A 48 year old man came with a metallic intra-ocular foreign body in his right eye. Radiographic visualisation revealed a radio-opaque elongated foreign body at least 15 mm in size with jagged edges lying horizontally in the vitreous. The entry wound belied the size of the foreign body and there was an irregular tear, 6 mm in size. Such a removal would necessitate an extremely large incision with doubtful prognosis. Extraction via the anterior route was done following corneal section, broad iridectomy and intra-capsular lens extraction. The eye retained vision of finger counting at four meters when the patient was last seen 3 months after surgery.
Case I V
As a fourth case illustration, I mention the case of a young boy who had complete retinal detachment with giant disinsertion over 180°. The retina could be seen flapping behind the lens sometimes obscuring the retina. There was apparently [Figure - 6] direct continuity between the subretinal fluid and the vitreous body. The retina did not settle with bed rest.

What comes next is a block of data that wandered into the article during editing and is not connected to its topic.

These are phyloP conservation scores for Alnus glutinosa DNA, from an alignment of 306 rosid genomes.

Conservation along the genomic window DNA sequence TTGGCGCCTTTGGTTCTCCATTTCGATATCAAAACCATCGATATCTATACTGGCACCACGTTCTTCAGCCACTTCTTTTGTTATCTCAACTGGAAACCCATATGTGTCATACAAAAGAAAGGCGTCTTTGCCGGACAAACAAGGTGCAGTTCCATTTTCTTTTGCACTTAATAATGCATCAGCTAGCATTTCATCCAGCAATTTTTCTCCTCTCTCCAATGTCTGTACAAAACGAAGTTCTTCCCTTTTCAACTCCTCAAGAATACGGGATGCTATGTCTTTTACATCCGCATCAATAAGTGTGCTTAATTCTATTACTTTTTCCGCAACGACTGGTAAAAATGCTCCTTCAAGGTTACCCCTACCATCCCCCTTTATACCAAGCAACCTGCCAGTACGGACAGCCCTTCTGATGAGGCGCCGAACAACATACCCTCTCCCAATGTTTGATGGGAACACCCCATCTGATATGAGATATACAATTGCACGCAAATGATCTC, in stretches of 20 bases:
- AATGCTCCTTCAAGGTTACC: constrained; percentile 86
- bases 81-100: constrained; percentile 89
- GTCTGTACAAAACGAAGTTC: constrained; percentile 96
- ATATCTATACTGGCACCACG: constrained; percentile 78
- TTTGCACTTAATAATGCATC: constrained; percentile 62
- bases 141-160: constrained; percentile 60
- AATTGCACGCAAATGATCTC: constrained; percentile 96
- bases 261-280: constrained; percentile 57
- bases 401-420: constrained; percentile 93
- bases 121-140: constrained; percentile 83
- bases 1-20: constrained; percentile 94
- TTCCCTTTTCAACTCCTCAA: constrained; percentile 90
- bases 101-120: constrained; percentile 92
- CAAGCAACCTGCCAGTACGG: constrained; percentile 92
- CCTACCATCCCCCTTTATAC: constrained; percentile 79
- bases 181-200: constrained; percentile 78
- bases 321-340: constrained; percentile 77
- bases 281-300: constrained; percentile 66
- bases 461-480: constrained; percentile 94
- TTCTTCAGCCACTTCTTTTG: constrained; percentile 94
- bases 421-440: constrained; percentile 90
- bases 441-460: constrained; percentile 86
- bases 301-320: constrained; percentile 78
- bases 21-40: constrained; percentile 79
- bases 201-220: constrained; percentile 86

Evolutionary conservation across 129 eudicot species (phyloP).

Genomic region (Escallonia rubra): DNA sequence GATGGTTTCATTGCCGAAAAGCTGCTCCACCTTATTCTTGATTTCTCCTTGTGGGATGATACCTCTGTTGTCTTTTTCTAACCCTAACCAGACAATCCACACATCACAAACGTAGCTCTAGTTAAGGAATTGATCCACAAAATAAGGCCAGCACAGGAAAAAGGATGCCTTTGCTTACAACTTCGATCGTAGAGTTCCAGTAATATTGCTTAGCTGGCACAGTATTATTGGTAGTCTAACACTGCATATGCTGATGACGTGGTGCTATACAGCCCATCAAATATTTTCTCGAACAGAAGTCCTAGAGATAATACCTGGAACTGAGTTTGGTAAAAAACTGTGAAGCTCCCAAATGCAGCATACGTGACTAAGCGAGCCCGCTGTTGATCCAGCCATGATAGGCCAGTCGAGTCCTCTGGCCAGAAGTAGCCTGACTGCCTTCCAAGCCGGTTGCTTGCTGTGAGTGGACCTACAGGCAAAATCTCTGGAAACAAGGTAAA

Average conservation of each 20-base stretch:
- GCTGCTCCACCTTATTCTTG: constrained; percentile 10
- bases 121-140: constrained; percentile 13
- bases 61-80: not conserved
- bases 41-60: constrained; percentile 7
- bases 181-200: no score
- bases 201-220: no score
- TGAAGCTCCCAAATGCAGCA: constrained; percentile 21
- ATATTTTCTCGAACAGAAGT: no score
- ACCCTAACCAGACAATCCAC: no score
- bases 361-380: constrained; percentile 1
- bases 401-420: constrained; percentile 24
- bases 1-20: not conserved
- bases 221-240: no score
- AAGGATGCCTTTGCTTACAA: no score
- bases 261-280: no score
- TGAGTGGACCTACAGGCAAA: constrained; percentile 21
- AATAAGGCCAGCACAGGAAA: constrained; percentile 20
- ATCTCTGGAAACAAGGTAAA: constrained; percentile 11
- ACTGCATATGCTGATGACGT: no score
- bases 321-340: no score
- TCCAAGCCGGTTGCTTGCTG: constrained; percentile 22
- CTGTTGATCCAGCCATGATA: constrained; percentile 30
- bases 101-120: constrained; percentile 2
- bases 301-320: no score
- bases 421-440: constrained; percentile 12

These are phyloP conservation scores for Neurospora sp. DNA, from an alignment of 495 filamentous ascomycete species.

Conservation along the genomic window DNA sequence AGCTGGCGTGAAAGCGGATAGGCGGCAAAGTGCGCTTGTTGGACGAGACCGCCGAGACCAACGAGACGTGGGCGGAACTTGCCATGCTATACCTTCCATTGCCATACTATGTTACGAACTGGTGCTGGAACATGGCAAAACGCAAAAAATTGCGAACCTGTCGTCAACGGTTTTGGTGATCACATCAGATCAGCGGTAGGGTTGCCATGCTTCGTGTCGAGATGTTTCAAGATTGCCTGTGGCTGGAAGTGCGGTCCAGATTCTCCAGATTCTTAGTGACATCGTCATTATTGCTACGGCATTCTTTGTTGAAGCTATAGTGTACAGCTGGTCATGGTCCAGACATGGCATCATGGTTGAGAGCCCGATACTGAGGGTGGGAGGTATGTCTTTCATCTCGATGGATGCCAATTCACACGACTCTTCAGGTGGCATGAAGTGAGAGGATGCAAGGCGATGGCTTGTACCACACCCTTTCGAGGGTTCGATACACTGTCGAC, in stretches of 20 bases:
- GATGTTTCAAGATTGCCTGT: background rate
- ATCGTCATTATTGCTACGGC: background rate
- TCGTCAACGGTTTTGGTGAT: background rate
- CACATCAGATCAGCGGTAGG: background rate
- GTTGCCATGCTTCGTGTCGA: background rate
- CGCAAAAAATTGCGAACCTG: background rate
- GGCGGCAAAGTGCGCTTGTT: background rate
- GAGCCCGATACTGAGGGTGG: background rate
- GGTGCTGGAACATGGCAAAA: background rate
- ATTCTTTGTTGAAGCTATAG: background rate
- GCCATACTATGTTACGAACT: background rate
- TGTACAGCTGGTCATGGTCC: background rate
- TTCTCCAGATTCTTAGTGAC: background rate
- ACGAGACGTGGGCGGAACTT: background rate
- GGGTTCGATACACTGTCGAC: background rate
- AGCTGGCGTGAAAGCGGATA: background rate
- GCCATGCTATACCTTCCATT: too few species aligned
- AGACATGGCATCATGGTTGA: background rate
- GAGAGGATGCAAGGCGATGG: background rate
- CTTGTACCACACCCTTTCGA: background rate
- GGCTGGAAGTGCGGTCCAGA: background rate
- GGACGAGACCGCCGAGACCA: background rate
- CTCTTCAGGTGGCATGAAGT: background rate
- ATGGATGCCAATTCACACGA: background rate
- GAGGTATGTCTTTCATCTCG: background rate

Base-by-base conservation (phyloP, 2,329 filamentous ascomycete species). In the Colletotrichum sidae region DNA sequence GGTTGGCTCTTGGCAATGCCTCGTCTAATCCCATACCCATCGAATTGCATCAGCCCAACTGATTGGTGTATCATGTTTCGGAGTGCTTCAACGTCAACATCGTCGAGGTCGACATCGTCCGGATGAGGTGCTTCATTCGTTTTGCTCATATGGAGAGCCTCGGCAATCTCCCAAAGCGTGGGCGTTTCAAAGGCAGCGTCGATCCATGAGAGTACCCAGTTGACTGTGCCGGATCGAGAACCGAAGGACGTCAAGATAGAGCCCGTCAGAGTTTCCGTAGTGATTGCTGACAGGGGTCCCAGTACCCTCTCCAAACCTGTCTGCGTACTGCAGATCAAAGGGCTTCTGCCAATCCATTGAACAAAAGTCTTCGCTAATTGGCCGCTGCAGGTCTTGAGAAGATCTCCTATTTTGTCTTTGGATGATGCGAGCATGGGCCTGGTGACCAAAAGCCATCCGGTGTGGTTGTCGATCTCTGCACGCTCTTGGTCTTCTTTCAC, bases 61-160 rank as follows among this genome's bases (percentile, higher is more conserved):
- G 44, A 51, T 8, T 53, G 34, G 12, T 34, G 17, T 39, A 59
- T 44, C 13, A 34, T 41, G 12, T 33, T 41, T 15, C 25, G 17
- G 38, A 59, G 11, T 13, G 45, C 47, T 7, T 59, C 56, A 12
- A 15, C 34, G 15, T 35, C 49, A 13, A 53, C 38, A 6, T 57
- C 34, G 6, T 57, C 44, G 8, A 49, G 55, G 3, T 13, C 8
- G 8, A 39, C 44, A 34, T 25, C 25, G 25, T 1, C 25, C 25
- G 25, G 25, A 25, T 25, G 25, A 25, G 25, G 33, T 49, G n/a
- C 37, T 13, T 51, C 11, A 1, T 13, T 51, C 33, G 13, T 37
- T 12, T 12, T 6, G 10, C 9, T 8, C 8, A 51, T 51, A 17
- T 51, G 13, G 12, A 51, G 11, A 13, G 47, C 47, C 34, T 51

The following surgical procedure was followed. After opening of the conjuntiva the lateral rectus muscle was secured in a cat gut suture and detached from its insertion. A narrow lamellar scleral resection was done over the same extent as the disinsertion l mm beyond the ora serrata. An ordinary SWG 24 needle was taken and its tip was turned into a miniature hook. [Figure - 7] Following diathermy of that area, the needle was introduced and the retina was hooked [Figure - 8] and secured on the scleral resection with diathermy through the same improvised needle. There would have been no other way to bring the retina back to its position. A haemorrhage from a site which received inadequate diathermy obscured the view later on. The patient did not come for a follow-up.